Concrete scanning and underground utility locating are a must when performing any excavating, coring, drilling on concrete or on any other surface. If you are still deciding whether or not to utilize this service, this list will help you understand our blogs and information easily.
GPR: This stands for Ground Penetrating Radar. GPR is a method that uses radar pulses to image the subsurface. A GPR system is made up of three main components: a control unit, an antenna, and a power supply.
Subsurface object: These are objects that the GPR system can find. For example, rebar, post tension cable, wire mesh, utility lines, among others.
Conductivity: Conductivity defines a material’s ability to conduct electricity. The differences in the conductivity of materials determines what shows on the equipment screen.
Hyperbola: When an analysts is scanning and he/she finds a buried object in the ground or concrete, it will show up as a hyperbola on the equipment’s screen.
Antenna: Component of the GPR system. The antenna captures the pulses emitted into the ground to reveal a real time image of subsurface objects found.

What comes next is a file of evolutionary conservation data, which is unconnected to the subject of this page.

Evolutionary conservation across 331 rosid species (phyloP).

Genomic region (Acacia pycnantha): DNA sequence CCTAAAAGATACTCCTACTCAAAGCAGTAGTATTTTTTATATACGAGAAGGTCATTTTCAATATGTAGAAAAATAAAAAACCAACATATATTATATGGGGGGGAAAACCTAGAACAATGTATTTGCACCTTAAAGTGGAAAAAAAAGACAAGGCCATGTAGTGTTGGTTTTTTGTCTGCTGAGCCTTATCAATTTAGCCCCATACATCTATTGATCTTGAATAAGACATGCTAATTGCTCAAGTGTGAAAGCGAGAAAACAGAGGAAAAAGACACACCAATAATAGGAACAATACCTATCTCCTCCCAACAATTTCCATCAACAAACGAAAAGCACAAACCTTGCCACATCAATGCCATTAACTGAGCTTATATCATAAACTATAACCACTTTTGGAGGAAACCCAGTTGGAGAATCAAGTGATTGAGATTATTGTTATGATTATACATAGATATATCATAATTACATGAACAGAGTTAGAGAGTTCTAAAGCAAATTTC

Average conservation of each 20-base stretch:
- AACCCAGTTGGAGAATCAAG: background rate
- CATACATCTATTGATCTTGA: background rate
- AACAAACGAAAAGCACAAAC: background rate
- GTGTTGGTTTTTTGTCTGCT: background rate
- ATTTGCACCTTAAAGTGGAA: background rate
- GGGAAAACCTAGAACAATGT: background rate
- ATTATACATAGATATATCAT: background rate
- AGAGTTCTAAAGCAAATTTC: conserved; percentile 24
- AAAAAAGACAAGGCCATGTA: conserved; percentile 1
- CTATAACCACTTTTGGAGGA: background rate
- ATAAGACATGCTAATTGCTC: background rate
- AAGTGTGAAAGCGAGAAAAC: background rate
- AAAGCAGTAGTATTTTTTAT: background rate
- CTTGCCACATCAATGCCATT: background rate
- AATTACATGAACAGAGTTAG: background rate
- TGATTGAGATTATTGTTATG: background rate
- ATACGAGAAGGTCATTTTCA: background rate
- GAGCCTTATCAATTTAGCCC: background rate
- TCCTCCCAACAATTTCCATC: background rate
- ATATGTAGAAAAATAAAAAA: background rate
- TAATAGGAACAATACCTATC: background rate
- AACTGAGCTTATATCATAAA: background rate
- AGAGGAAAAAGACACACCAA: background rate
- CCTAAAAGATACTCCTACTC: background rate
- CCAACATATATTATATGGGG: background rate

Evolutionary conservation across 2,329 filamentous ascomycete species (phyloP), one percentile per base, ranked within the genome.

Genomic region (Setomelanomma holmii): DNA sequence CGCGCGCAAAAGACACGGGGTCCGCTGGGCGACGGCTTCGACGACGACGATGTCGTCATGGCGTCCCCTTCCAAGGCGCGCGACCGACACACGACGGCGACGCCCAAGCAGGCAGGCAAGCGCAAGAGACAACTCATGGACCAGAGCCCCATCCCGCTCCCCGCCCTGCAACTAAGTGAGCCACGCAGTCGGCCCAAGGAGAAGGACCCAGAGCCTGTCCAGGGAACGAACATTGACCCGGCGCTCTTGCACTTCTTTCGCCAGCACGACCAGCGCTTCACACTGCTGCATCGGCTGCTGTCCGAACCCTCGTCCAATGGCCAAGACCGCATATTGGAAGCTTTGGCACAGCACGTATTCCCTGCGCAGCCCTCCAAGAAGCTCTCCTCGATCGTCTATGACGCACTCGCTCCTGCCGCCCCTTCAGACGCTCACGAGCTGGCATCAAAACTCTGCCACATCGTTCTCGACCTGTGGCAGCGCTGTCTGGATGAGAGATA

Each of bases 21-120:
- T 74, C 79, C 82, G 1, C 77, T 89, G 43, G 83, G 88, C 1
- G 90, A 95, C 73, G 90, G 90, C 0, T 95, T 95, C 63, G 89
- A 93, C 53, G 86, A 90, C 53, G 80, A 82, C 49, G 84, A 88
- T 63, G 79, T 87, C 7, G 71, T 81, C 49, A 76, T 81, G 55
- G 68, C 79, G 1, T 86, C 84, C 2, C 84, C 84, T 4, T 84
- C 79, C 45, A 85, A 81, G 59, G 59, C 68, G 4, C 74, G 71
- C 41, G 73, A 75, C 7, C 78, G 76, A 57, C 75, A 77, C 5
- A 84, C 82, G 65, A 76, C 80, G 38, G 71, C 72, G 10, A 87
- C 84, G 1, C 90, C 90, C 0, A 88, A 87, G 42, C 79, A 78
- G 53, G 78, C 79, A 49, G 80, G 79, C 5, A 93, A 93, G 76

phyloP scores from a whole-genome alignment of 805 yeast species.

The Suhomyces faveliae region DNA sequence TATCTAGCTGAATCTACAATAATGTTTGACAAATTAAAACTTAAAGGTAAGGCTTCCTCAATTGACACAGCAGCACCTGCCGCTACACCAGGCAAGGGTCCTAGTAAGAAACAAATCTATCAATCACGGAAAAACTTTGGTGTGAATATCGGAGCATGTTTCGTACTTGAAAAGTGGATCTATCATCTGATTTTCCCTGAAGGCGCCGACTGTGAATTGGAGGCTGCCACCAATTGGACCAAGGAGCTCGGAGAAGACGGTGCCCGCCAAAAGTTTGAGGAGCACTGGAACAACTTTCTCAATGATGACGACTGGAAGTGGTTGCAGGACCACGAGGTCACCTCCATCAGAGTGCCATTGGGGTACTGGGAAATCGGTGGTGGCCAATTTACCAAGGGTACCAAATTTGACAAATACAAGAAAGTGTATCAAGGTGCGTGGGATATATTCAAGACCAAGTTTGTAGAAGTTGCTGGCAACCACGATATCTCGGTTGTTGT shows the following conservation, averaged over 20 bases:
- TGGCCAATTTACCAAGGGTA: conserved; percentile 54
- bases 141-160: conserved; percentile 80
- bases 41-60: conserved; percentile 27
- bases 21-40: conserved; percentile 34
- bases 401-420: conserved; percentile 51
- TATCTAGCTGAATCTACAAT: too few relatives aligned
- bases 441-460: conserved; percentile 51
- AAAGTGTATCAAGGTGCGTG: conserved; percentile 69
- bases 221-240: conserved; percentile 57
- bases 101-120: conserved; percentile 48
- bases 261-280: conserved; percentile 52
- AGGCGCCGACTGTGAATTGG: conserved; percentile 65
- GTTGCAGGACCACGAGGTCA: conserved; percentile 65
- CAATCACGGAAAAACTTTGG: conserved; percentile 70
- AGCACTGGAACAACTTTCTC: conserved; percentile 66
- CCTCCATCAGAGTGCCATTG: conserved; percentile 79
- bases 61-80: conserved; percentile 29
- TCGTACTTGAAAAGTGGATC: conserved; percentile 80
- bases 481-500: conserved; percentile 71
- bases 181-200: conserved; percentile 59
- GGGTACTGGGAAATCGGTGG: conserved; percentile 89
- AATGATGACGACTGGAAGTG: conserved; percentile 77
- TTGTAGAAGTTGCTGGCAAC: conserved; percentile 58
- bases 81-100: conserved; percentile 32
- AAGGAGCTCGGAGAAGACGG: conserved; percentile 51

Electromagnetic field: Used for utility locating, an electromagnetic field occurs when a current is running through a transmitting line. This could be an electrical cable or communication line. The analyst could artificially create an electromagnetic field by using the equipment if the utility does not have an active current.
Public utility locator: 811 is a locating company that identifies all public utilities (utilities that go from the street to the meter). They are the federally designated call before you dig company that helps homeowners and professionals avoid damaging vital utilities when digging or excavating.
Private utility locator: Contrary to 811, a private utility locator will scan all underground utilities on private property. For example, a backyard or a driveway. Penhall Technologies is a private utility locator.
Utility markings: After scanning, the analyst will mark the utilities found with chalk, tape, or keel. These are utility markings and serve as a guideline for your project.
APWA color chart: Each utility marking has a designated color. This depends on what type of line the analyst is marking. This is the official color chart from the American Public Works Association.
Want to learn more about concrete scanning and underground utility locating? Review our in depth slides on LinkedIn’s Slideshare.